• Home
  • Login
  • Welcome to the Staff Intranet


A Journal of Management Studies Associate Editor has the following advice for authors going through reviewers’ comments:
  • Reviewers are usually tougher than editors
  • They may be less experienced than the editor
  • They don’t have the need to publish papers
  • They are giving their free time to review your paper
  • Good reviewers put a lot of effort and produce helpful comments – they add value to your work
  • Use the reviews constructively to further develop your work
  • If you disagree with a suggestion, make a case 
When reviewing a paper, consider the foloowing:

Thinking Like an Editor
The following is advice taken from Thinking like your editor. How to write great serious nonfiction – and get it published (2002) by Susan Rabiner and Alfred Fortunato. The authors are not academics, but rather literary agents who provide tips for all who want to produce a well-researched, yet approachable, accessible and popular piece of work. Here are some of the characteristics of good authors.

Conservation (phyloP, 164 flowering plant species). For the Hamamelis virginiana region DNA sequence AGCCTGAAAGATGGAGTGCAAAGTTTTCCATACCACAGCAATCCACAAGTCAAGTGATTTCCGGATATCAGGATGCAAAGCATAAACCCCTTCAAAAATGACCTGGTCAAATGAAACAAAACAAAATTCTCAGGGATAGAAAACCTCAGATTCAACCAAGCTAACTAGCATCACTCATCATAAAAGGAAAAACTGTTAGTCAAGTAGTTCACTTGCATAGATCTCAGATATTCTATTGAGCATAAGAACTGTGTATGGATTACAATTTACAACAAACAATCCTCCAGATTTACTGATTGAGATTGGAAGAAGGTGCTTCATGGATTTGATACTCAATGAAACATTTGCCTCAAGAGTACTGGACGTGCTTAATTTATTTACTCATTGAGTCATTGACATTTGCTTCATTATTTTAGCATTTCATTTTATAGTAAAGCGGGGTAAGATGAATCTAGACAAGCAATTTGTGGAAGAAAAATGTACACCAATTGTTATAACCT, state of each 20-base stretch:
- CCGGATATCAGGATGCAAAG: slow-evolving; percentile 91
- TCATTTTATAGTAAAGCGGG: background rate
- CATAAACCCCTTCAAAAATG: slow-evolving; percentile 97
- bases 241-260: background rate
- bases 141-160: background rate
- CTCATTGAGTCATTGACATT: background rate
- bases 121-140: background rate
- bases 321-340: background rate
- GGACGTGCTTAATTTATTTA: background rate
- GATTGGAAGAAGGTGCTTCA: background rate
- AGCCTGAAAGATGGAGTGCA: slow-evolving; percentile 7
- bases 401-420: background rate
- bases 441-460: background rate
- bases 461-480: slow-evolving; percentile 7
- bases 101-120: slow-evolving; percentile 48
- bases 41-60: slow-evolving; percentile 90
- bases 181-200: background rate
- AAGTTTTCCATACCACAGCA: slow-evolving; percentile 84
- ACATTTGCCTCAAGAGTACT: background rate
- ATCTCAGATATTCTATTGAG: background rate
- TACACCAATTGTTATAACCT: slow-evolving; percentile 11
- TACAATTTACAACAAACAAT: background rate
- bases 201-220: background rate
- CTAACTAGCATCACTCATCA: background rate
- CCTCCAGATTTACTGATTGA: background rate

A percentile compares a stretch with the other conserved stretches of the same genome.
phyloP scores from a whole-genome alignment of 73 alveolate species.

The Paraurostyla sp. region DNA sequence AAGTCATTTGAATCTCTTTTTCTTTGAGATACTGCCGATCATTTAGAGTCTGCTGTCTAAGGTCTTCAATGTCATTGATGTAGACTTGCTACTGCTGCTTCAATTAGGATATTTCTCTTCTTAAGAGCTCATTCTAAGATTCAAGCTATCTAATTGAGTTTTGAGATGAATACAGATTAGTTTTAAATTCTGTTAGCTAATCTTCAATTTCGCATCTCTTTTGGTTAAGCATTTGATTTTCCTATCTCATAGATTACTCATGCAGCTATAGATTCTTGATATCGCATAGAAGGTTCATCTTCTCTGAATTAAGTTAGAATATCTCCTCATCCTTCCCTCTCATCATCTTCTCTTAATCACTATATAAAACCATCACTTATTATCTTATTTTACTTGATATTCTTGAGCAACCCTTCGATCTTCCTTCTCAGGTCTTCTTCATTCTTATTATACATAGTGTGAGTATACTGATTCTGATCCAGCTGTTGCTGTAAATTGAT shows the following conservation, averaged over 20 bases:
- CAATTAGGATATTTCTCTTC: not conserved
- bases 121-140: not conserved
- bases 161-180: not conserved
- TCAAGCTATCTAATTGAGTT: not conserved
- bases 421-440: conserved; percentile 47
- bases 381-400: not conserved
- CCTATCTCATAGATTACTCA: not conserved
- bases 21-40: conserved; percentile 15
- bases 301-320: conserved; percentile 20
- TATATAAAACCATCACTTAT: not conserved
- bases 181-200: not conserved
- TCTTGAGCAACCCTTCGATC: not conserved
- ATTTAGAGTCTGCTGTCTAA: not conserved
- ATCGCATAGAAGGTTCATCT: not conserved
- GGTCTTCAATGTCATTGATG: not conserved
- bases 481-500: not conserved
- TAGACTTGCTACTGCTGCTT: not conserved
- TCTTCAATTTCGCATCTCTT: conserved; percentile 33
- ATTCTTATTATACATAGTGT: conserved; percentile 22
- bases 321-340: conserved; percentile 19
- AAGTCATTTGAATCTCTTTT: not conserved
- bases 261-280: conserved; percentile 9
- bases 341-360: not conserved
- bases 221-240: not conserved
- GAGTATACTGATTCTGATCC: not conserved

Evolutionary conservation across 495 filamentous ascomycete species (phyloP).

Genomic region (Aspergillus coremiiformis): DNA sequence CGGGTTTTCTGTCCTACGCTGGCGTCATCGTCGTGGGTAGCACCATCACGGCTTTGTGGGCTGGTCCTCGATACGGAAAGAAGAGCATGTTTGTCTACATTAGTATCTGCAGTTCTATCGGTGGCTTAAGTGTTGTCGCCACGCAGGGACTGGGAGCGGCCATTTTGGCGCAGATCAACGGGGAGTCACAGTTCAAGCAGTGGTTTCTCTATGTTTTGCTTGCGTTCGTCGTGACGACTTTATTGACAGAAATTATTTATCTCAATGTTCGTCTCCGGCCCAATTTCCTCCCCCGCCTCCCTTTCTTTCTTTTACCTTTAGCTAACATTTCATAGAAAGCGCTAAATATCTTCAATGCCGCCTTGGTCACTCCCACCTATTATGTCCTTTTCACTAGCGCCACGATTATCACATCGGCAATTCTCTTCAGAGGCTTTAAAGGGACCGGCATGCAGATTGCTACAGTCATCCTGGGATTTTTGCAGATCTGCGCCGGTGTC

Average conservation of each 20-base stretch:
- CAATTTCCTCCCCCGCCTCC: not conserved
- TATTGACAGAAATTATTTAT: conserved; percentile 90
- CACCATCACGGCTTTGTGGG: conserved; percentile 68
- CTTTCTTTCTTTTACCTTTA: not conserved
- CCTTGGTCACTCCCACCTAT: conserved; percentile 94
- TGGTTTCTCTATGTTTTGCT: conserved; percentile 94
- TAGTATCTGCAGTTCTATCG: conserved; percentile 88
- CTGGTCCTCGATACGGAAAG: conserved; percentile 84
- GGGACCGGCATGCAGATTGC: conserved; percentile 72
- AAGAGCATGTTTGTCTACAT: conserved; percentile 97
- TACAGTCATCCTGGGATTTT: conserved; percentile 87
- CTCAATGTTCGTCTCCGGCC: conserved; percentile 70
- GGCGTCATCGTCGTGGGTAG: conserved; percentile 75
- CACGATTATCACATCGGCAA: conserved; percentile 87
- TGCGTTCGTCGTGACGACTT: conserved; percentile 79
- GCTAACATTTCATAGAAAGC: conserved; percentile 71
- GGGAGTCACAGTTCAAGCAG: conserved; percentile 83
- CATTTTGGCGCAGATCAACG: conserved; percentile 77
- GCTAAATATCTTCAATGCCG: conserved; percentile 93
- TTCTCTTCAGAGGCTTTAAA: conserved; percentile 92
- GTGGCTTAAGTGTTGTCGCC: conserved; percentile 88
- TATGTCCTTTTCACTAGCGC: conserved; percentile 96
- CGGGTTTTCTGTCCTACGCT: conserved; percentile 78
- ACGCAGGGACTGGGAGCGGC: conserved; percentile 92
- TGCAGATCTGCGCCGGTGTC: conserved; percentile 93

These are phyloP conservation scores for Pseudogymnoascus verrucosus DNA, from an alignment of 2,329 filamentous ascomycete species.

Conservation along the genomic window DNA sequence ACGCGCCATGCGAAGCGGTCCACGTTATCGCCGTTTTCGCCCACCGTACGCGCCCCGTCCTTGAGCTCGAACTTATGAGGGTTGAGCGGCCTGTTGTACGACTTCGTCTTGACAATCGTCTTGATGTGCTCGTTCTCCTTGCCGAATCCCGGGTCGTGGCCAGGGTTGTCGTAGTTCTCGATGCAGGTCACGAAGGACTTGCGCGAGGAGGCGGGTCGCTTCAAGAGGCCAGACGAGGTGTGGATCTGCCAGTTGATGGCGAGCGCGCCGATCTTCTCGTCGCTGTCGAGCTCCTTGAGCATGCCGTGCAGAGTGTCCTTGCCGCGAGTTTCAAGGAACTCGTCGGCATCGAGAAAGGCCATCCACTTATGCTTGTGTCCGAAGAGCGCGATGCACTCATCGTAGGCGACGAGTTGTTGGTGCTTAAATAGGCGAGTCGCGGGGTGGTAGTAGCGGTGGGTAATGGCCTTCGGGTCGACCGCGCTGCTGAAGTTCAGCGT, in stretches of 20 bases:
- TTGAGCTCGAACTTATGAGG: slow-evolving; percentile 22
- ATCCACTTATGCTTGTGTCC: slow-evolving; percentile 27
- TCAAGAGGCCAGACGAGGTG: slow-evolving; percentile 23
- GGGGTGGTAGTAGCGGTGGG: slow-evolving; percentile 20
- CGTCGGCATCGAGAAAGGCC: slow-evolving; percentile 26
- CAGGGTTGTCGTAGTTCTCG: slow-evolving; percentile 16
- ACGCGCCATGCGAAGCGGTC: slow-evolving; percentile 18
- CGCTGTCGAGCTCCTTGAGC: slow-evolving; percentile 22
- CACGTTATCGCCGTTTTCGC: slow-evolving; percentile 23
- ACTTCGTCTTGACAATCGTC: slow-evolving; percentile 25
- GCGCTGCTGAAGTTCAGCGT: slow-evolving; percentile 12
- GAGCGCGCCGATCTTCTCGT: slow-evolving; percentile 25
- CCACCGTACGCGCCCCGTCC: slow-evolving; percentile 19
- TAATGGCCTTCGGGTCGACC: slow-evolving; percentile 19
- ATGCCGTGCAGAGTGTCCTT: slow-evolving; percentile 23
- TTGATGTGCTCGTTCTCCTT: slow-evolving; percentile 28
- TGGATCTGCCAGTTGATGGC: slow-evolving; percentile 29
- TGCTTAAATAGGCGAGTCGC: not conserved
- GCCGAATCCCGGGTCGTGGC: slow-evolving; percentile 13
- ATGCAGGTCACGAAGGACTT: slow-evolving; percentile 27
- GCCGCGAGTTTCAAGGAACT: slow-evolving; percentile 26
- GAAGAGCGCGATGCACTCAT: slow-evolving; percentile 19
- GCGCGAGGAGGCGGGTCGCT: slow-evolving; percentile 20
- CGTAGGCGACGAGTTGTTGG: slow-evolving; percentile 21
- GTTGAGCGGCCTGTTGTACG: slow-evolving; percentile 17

• Demonstrates real command of their material
An author that is not cautious when it comes to making observations and drawing inferences rather than a writer who is tentative, or  someone who produces polemic, bombast or un-evidenced generalisations.
  • Knows their target audience

A researcher that respects their readers’ intelligence and aims to avoid causing discomfort by utilising a condescending tone.

  • Communicates their “passion for the topic” and their “passion to leave a mark on it”

Rabiner and Fortunato suggest that popular works have “a strong authorial voice". While they realise a paper must deal fairly with its subject matter, taking into account all relevant information and points of view, the author must have “something to say and the compulsion to say it''.

Research Repository (all published research must be uploaded here within 3 months of publication)